Canned pumpkin is a great addition to food storage. It will store for years on your shelf and it’s loaded with great nutrition including plentiful Vitamin A, alpha and beta-carotenes, magnesium, potassium and iron. It’s also a good source of Vitamins C, K, and E. If that’s not enough to convince you to store a few cans, there are 3.5 grams of fiber in one half cup of canned pumpkin! I made my first pumpkin pies last November, but I typically stock pumpkin for this favorite muffin recipe:
PUMPKIN STREUSEL MUFFINS
Combine dry ingredients:
2 1/2 c. flour
1 tsp. pumpkin pie spice
1 tsp. salt
2 c. sugar
1 tsp. baking soda
1 15 oz. can pumpkin
2 eggs, beaten (or 2 Tbsp. powdered eggs + 1/4 c. water)
1/2 c. oil (I use 1/4 c. oil + 1/4 c. applesauce)
10-11 oz. applesauce (or you can use grated apples or crushed pineapple)
Pour into greased muffin tins and top with streusel mixture.
4 T. flour
1/2 c. sugar
1 tsp. cinnamon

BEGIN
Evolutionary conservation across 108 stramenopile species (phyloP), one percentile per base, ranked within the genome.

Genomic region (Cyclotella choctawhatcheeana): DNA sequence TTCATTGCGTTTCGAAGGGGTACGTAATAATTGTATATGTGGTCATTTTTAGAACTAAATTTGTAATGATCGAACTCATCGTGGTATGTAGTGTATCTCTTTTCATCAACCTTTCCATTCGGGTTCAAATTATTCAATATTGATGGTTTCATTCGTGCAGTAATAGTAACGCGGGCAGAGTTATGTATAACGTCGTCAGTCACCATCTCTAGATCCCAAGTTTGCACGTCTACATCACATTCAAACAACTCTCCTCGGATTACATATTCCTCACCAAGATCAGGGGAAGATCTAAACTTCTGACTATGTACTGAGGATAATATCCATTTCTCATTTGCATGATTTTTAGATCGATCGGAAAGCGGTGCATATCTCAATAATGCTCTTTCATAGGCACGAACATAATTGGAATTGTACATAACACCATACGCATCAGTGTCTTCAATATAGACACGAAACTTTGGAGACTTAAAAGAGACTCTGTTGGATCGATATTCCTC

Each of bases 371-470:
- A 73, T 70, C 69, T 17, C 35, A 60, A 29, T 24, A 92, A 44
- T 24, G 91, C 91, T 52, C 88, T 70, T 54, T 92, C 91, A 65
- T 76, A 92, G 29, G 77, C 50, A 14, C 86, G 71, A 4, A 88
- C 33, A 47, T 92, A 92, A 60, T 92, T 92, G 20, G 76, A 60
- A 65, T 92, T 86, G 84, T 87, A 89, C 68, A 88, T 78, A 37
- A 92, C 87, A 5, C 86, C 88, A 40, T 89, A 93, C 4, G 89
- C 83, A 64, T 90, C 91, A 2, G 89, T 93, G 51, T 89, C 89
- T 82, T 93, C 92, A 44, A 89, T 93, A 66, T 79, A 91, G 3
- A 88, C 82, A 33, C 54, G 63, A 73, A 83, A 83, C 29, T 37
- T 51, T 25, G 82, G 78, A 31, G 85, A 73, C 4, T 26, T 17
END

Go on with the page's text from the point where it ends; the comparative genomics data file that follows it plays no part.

8 Tbsp. butter
Cut butter into flour, sugar and cinnamon until it forms a crumbly mixture. Sprinkle onto muffin batter.
Bake muffins at 350 degrees for about 30 minutes. Yield: 2 dozen
Another popular way to use canned pumpkin is in cookies. This week I product-tested a Pumpkin Chocolate Chip Cookie Mix from Alison’s Pantry that was delicious (and made my kitchen smell fantastic)! Spiced pumpkin and chocolate go together like Autumn and crunchy leaves! The cookies looked and tasted just like my favorite recipe, but whipped up in about 5 minutes. I loved them warm from the oven, while the chocolate chips were still gooey! My daughter actually took a plate of them to a party and no one would have guessed they were from a mix. This mix is also convenient for food storage because it only requires oil and a can of pumpkin. The package will make about 96 cookies and costs $7.69.